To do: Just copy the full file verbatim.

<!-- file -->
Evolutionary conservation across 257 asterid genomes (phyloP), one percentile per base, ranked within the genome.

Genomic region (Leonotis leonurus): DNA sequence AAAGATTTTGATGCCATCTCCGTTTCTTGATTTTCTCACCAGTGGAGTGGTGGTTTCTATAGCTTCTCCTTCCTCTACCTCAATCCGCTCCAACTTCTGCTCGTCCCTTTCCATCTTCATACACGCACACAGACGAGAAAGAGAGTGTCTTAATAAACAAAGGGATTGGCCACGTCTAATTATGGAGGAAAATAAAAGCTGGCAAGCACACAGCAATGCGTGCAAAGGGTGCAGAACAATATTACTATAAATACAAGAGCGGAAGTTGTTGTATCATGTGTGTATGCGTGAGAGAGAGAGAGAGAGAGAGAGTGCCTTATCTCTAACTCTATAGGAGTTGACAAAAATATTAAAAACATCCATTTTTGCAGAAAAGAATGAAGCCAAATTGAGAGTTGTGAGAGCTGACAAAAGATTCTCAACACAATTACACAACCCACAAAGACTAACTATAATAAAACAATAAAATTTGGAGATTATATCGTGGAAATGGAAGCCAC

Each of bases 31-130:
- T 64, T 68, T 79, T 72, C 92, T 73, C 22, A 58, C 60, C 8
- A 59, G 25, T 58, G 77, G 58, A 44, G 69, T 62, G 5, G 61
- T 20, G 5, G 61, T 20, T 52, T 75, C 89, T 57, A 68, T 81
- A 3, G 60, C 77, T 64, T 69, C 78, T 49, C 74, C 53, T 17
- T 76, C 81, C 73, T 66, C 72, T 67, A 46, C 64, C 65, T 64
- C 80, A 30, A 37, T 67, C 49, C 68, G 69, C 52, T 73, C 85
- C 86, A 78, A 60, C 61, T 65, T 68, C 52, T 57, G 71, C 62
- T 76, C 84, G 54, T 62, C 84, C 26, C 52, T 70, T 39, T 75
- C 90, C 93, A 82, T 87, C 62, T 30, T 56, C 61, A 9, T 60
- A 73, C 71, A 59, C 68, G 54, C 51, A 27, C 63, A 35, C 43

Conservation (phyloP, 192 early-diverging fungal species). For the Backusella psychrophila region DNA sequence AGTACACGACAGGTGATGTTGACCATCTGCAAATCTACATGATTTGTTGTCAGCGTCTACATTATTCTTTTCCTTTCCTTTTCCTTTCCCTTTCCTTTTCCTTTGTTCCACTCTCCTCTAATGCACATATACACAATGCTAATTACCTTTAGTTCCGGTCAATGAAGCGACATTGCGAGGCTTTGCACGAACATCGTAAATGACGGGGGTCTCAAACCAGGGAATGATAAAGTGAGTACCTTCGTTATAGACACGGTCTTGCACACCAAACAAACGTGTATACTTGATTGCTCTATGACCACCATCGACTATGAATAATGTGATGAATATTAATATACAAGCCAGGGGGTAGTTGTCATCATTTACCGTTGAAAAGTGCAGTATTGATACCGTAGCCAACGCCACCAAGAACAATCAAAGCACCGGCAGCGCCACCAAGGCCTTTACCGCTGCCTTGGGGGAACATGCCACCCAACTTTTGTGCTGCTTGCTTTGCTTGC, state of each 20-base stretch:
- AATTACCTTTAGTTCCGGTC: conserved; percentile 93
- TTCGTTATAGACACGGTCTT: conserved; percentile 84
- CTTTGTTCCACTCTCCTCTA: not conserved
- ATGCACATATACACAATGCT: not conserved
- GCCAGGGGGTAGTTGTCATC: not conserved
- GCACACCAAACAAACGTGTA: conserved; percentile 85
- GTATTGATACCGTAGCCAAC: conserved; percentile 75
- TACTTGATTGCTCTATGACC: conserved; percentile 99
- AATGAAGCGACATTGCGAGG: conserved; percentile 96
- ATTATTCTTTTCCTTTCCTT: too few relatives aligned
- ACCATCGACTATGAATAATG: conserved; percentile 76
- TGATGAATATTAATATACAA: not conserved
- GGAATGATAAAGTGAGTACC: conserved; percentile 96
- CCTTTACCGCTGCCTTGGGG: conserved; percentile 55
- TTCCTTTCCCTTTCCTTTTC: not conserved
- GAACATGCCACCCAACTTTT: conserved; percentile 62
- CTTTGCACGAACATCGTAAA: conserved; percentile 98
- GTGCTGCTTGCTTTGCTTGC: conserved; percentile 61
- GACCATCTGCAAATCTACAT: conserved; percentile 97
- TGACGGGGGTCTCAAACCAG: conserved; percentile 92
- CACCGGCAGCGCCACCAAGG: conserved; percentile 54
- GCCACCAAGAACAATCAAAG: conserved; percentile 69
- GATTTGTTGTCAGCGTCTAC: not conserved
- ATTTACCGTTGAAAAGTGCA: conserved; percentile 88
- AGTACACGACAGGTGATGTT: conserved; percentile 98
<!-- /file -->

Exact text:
Evolutionary conservation across 257 asterid genomes (phyloP), one percentile per base, ranked within the genome.

Genomic region (Leonotis leonurus): DNA sequence AAAGATTTTGATGCCATCTCCGTTTCTTGATTTTCTCACCAGTGGAGTGGTGGTTTCTATAGCTTCTCCTTCCTCTACCTCAATCCGCTCCAACTTCTGCTCGTCCCTTTCCATCTTCATACACGCACACAGACGAGAAAGAGAGTGTCTTAATAAACAAAGGGATTGGCCACGTCTAATTATGGAGGAAAATAAAAGCTGGCAAGCACACAGCAATGCGTGCAAAGGGTGCAGAACAATATTACTATAAATACAAGAGCGGAAGTTGTTGTATCATGTGTGTATGCGTGAGAGAGAGAGAGAGAGAGAGAGTGCCTTATCTCTAACTCTATAGGAGTTGACAAAAATATTAAAAACATCCATTTTTGCAGAAAAGAATGAAGCCAAATTGAGAGTTGTGAGAGCTGACAAAAGATTCTCAACACAATTACACAACCCACAAAGACTAACTATAATAAAACAATAAAATTTGGAGATTATATCGTGGAAATGGAAGCCAC

Each of bases 31-130:
- T 64, T 68, T 79, T 72, C 92, T 73, C 22, A 58, C 60, C 8
- A 59, G 25, T 58, G 77, G 58, A 44, G 69, T 62, G 5, G 61
- T 20, G 5, G 61, T 20, T 52, T 75, C 89, T 57, A 68, T 81
- A 3, G 60, C 77, T 64, T 69, C 78, T 49, C 74, C 53, T 17
- T 76, C 81, C 73, T 66, C 72, T 67, A 46, C 64, C 65, T 64
- C 80, A 30, A 37, T 67, C 49, C 68, G 69, C 52, T 73, C 85
- C 86, A 78, A 60, C 61, T 65, T 68, C 52, T 57, G 71, C 62
- T 76, C 84, G 54, T 62, C 84, C 26, C 52, T 70, T 39, T 75
- C 90, C 93, A 82, T 87, C 62, T 30, T 56, C 61, A 9, T 60
- A 73, C 71, A 59, C 68, G 54, C 51, A 27, C 63, A 35, C 43

Conservation (phyloP, 192 early-diverging fungal species). For the Backusella psychrophila region DNA sequence AGTACACGACAGGTGATGTTGACCATCTGCAAATCTACATGATTTGTTGTCAGCGTCTACATTATTCTTTTCCTTTCCTTTTCCTTTCCCTTTCCTTTTCCTTTGTTCCACTCTCCTCTAATGCACATATACACAATGCTAATTACCTTTAGTTCCGGTCAATGAAGCGACATTGCGAGGCTTTGCACGAACATCGTAAATGACGGGGGTCTCAAACCAGGGAATGATAAAGTGAGTACCTTCGTTATAGACACGGTCTTGCACACCAAACAAACGTGTATACTTGATTGCTCTATGACCACCATCGACTATGAATAATGTGATGAATATTAATATACAAGCCAGGGGGTAGTTGTCATCATTTACCGTTGAAAAGTGCAGTATTGATACCGTAGCCAACGCCACCAAGAACAATCAAAGCACCGGCAGCGCCACCAAGGCCTTTACCGCTGCCTTGGGGGAACATGCCACCCAACTTTTGTGCTGCTTGCTTTGCTTGC, state of each 20-base stretch:
- AATTACCTTTAGTTCCGGTC: conserved; percentile 93
- TTCGTTATAGACACGGTCTT: conserved; percentile 84
- CTTTGTTCCACTCTCCTCTA: not conserved
- ATGCACATATACACAATGCT: not conserved
- GCCAGGGGGTAGTTGTCATC: not conserved
- GCACACCAAACAAACGTGTA: conserved; percentile 85
- GTATTGATACCGTAGCCAAC: conserved; percentile 75
- TACTTGATTGCTCTATGACC: conserved; percentile 99
- AATGAAGCGACATTGCGAGG: conserved; percentile 96
- ATTATTCTTTTCCTTTCCTT: too few relatives aligned
- ACCATCGACTATGAATAATG: conserved; percentile 76
- TGATGAATATTAATATACAA: not conserved
- GGAATGATAAAGTGAGTACC: conserved; percentile 96
- CCTTTACCGCTGCCTTGGGG: conserved; percentile 55
- TTCCTTTCCCTTTCCTTTTC: not conserved
- GAACATGCCACCCAACTTTT: conserved; percentile 62
- CTTTGCACGAACATCGTAAA: conserved; percentile 98
- GTGCTGCTTGCTTTGCTTGC: conserved; percentile 61
- GACCATCTGCAAATCTACAT: conserved; percentile 97
- TGACGGGGGTCTCAAACCAG: conserved; percentile 92
- CACCGGCAGCGCCACCAAGG: conserved; percentile 54
- GCCACCAAGAACAATCAAAG: conserved; percentile 69
- GATTTGTTGTCAGCGTCTAC: not conserved
- ATTTACCGTTGAAAAGTGCA: conserved; percentile 88
- AGTACACGACAGGTGATGTT: conserved; percentile 98